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Tuesday, 19 March, 2002, 14:58 GMT
Tempting the digital refuseniks
test hello test
Nick Higham
By Nick Higham
BBC media correspondent

Every week sees some new development - technological, commercial or political - in the world of digital television, and every time I write about digital or about broadband in my regular column here on BBC News Online I get a large amount of e-mail from you, the users.

There is clearly a lot of interest in the subject, not to mention a lot of confusion and a great deal of strongly-held opinion.

So we've decided to create a regular "digital watch" column, in addition to my regular weekly pieces.

BBC Choice is a choice to turn off and go to the pub

Alex Keenleyside, ITV digital viewer
Recent feedback to earlier articles offers a reminder of how high a hill the government has to climb to persuade "digital refuseniks" to embrace the new technology, especially if it is to meet its target of switching off analogue transmissions by 2010.

Alex Keenleyside is an ITV Digital viewer who won't be renewing his subscription.

"I don't want to surf the net or play games, I want to watch TV - and there's nothing but crappy repeats," he writes.


"The BBC channels are the worst of the lot," he adds.

Christopher Price
Pub call? Christopher Price on BBC Choice
"BBC Choice is a choice to turn off and go to the pub."

He's one of those who believes there isn't enough good television about to fill more than a small number of channels.

Graham Ruddock, who has two young children aged three and five resents being, as he sees it, forced into getting BBC children's digital channel CBeebies.

"Over the past couple of weekends the BBC have virtually removed young children's TV from the analogue network and certainly their favourite characters," he writes.

"This smacks of trying to force us into getting digital TV and I certainly believe this is contrary to its public service broadcast obligations."

'Conspiratorial ring'

Angellica Bell
Face of CBBC: Presenter Angellica Bell
A more encouraging response - from the point of view of the government and the broadcasting establishment - comes from James Pickering.

He's a father who is just now thinking about dipping his toe into the digital "ocean of choice", encouraged by the availability shortly of the 100 Pace digital adapter.

In the past, he says, he has been vociferous in his dislike of having to pay to watch sport in general, and test cricket in particular.

I've also had e-mails from two people who help shed light on a problem which burst dramatically into the news last week: the "hacking" of ITV smartcards.

Last week Canal Plus Technologies, which makes ITV Digital smartcards, announced it was suing NDS, which makes Sky Digital smartcards, alleging NDS broke its codes and deliberately leaked them, resulting in a flood of counterfeit cards.

NDS has called the allegations "outrageous and baseless".

Paul Field alerted me to several relevant websites. One carries a report on action taken jointly by the police and investigators from Fact (the Federation Against Copyright Theft) against alleged ITV Digital smartcard hackers.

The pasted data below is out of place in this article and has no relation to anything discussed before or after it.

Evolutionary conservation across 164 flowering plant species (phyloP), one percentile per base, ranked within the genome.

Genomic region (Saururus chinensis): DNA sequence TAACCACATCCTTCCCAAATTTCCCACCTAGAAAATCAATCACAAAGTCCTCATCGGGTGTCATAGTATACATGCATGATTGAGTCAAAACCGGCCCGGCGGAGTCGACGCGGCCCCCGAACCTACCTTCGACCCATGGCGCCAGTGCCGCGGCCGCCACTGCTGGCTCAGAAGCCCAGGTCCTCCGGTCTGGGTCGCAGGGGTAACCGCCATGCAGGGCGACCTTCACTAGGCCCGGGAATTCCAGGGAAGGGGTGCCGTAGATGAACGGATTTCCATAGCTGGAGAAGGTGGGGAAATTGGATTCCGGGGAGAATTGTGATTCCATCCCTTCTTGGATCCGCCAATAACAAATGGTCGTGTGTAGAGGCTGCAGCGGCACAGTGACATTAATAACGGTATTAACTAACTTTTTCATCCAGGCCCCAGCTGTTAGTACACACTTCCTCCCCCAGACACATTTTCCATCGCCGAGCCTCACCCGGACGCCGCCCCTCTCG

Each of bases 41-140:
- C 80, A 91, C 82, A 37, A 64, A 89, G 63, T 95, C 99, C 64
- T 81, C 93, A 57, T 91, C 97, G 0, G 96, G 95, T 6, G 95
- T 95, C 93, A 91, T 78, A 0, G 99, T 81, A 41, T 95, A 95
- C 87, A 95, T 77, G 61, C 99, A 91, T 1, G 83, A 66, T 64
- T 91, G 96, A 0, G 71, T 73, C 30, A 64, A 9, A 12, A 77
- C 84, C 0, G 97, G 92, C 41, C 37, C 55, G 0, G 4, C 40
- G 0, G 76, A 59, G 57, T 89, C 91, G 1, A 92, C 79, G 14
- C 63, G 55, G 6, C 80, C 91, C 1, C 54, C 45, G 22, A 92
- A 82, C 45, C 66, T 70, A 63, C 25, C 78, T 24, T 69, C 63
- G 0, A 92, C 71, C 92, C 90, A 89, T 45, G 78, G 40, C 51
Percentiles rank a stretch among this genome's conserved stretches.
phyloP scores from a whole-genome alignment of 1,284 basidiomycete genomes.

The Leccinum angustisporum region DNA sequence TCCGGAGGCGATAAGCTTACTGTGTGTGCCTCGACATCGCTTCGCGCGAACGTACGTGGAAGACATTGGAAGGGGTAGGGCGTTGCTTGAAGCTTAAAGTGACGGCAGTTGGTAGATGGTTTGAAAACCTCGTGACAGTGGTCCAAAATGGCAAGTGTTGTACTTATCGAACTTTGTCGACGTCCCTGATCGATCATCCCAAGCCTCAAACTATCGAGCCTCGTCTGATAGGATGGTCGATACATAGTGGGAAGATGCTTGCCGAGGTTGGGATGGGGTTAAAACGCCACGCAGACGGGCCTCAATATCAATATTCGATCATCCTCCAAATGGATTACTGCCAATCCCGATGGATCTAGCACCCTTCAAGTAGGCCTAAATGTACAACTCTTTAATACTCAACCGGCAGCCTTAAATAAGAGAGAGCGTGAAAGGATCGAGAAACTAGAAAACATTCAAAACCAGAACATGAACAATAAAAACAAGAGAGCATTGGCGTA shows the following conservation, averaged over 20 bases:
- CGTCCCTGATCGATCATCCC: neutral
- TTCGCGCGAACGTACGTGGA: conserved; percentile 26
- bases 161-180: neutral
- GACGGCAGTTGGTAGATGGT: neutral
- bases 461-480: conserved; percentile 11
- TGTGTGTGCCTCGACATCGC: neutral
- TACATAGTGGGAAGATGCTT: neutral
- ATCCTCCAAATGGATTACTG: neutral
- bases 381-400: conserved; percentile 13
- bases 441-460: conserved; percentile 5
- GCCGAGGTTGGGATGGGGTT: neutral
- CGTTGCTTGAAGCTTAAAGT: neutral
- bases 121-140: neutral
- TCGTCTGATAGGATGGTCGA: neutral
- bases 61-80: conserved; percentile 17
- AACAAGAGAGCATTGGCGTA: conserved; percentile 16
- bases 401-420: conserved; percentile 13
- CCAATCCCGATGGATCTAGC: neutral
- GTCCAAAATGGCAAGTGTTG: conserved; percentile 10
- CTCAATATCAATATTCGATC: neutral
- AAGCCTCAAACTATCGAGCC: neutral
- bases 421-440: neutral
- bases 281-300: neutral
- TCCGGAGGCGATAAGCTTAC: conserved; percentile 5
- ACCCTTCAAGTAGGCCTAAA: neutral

BSB squarial
Museum piece: Will ITV Digital go the way of BSB?
The other is reputedly a website dedicated to hacking which proved to be down (having "exceeded its monthly bandwidth") when I visited.

Tony Charmier, an electronics engineer, owns a 350 Philips set-top box which he bought from Comet in 1999 when Ondigital (as ITV Digital was then called) refused to sell him a subscription on the grounds that his home in Crawley, West Sussex was outside the service area.


In fact he enjoys perfectly good digital terrestrial reception - subject only to electrical interference ("even from light switches") that causes the picture to freeze for up to two seconds.

But last year, he says, he was suddenly sent a bill for a month's subscription and was asked to fax Ondigital a copy of his Comet receipt.

"Ondigital seemed to suspect fraud," he writes.

The company's action is perhaps understandable, in view of estimates that there may be 100,000 counterfeit ITV Digital smartcards in circulation.

In general Tony is clearly disappointed by the technical performance of his first-generation set-top box.

Tessa Jowell
Tessa Jowell: Decision lies with culture secretary
"It cannot replace the existing analogue transmission: millions of voters will not accept it," he writes, adding that "only Murdoch understood consumers".

This week Peter Bazalgette, boss of Big Brother producer Endemol UK and a director of Channel 4, added his voice to those questioning whether a digital switch-off target date of 2010 is really attainable.

'Unrealistic' target

The target date, he said, is unrealistic and distorts policy-making: it should be abandoned. Digital television uptake should grow organically, without "coercion".

So far the government shows no signs of agreeing.

Last week the Culture Secretary, Tessa Jowell, gave a strong hint that the government might fork out to buy digital receivers for a hard core of refuseniks.

But she added: "It is important to get the timing of the decision right. A premature announcement that we are going to be buying out customers who haven't switched may have the perverse effect of slowing down the take-up."

She's quite right: which is why the government hitherto has been reluctant to concede even the possibility.

But with plenty of people still not convinced of digital's merits - and many second, third and fourth sets which are likely to remain obstinately analogue for a long time to come, buying out the refuseniks could prove very expensive.

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